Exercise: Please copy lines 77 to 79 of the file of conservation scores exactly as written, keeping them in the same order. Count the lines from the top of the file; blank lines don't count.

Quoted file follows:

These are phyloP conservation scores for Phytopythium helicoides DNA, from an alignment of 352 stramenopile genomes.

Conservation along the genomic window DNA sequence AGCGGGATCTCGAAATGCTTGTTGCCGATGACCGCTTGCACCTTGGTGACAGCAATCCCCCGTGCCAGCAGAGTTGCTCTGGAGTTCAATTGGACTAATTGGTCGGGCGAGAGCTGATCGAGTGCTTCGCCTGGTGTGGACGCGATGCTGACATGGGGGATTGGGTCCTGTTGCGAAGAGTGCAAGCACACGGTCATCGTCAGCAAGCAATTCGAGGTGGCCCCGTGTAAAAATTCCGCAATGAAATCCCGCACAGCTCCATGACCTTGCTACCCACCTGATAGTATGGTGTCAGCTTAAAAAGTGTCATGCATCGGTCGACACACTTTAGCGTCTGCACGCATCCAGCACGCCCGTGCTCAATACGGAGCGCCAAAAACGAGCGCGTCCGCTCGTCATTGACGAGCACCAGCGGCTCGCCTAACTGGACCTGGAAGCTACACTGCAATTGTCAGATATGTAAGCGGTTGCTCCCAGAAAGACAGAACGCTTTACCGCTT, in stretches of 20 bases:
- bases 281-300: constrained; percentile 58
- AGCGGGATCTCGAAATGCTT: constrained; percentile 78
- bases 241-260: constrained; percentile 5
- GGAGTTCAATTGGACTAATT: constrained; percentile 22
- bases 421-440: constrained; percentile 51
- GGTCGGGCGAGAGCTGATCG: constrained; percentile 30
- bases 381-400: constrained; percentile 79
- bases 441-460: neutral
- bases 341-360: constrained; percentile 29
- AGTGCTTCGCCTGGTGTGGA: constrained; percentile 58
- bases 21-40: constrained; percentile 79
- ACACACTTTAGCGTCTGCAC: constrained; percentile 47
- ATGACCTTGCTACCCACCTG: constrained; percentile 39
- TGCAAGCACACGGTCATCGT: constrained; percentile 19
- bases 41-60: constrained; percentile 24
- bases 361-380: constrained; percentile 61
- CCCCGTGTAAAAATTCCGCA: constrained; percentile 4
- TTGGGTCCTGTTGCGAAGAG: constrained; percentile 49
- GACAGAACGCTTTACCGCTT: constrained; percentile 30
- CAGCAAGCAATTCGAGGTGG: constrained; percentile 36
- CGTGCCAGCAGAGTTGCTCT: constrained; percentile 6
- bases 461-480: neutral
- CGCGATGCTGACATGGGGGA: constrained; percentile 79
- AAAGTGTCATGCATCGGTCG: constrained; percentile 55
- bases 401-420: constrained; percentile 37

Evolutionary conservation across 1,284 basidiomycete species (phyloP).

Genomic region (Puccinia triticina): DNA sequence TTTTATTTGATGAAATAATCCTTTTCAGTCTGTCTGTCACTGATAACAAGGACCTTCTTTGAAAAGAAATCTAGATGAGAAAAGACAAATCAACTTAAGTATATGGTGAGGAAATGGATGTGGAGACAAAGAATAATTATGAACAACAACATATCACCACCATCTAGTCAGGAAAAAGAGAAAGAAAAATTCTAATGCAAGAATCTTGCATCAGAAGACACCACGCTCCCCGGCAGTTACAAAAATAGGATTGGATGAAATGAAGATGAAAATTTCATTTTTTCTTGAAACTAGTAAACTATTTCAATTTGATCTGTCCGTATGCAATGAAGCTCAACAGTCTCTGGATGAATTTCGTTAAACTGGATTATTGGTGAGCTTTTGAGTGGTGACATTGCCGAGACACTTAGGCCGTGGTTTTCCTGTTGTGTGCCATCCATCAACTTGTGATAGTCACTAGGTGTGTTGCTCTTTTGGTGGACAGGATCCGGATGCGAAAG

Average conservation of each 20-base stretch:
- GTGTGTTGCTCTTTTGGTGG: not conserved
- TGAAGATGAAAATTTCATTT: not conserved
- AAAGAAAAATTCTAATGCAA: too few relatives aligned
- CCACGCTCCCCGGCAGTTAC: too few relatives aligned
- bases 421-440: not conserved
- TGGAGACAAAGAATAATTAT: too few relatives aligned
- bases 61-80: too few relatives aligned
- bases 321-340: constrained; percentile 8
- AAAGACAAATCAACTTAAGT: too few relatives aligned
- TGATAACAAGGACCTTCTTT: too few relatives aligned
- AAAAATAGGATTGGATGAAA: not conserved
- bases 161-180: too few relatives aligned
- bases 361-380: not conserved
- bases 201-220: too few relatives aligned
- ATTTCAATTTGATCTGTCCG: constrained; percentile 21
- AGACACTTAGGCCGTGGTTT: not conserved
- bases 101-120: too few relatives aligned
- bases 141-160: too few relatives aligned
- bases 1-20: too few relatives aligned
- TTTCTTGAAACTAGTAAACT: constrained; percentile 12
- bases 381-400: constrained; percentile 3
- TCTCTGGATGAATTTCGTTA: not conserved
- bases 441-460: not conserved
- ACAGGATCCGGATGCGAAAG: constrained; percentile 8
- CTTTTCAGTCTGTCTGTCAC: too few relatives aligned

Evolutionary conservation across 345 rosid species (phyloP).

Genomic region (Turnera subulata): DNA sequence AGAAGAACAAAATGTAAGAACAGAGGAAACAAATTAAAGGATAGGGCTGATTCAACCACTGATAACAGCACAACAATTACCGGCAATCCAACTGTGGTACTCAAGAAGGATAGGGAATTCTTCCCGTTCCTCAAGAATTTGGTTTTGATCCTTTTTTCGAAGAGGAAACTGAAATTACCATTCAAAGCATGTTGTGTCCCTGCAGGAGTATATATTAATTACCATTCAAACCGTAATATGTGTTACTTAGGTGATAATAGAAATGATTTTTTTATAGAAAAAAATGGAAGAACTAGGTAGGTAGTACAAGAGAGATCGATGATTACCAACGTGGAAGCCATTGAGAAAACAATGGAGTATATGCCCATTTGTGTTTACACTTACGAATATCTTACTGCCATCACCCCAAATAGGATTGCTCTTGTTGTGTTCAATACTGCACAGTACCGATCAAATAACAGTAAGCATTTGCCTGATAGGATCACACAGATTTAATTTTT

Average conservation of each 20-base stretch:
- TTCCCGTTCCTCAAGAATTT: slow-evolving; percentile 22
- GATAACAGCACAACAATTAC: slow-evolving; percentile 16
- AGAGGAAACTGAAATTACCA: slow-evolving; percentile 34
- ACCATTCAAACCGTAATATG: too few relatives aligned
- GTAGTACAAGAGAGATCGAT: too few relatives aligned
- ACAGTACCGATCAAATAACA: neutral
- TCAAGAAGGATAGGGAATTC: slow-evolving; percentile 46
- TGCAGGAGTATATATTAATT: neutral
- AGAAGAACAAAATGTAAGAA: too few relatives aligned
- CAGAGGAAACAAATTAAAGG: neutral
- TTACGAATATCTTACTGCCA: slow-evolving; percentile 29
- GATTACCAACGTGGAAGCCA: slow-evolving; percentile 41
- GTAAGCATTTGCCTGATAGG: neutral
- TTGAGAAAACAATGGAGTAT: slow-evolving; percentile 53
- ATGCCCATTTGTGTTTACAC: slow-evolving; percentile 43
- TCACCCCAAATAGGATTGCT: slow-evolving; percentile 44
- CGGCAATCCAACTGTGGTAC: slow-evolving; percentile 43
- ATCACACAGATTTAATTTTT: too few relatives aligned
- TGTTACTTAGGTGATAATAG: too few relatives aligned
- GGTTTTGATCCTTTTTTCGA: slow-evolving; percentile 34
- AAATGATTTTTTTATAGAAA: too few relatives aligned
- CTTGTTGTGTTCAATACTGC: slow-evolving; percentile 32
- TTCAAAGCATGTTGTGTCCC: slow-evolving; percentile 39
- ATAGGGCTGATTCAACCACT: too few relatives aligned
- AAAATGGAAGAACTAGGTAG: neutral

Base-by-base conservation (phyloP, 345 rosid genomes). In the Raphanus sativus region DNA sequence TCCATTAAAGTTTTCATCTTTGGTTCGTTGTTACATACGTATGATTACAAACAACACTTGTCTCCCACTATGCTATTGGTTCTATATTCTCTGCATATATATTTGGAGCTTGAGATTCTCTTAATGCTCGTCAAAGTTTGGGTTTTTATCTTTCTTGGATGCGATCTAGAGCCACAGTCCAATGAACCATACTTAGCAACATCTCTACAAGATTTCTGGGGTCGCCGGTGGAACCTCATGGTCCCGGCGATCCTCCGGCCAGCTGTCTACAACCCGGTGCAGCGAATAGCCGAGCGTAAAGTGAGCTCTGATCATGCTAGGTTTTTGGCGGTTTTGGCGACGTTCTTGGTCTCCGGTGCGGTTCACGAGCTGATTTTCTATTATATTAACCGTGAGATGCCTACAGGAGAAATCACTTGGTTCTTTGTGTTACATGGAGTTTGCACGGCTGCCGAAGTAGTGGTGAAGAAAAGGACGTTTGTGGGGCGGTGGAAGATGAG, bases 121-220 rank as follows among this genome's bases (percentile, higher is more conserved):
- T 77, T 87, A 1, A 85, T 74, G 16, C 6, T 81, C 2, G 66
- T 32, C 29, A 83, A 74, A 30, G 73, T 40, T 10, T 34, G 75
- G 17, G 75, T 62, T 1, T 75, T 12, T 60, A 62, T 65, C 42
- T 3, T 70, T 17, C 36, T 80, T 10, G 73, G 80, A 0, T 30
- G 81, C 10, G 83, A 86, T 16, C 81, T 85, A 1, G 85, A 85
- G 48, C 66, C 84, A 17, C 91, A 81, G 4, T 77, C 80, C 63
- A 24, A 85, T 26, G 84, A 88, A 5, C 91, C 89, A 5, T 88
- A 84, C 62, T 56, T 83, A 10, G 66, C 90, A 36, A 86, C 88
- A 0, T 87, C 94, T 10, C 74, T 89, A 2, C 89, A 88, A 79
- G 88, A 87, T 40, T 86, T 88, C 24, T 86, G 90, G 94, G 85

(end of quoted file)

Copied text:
- TGTTACTTAGGTGATAATAG: too few relatives aligned
- GGTTTTGATCCTTTTTTCGA: slow-evolving; percentile 34
- AAATGATTTTTTTATAGAAA: too few relatives aligned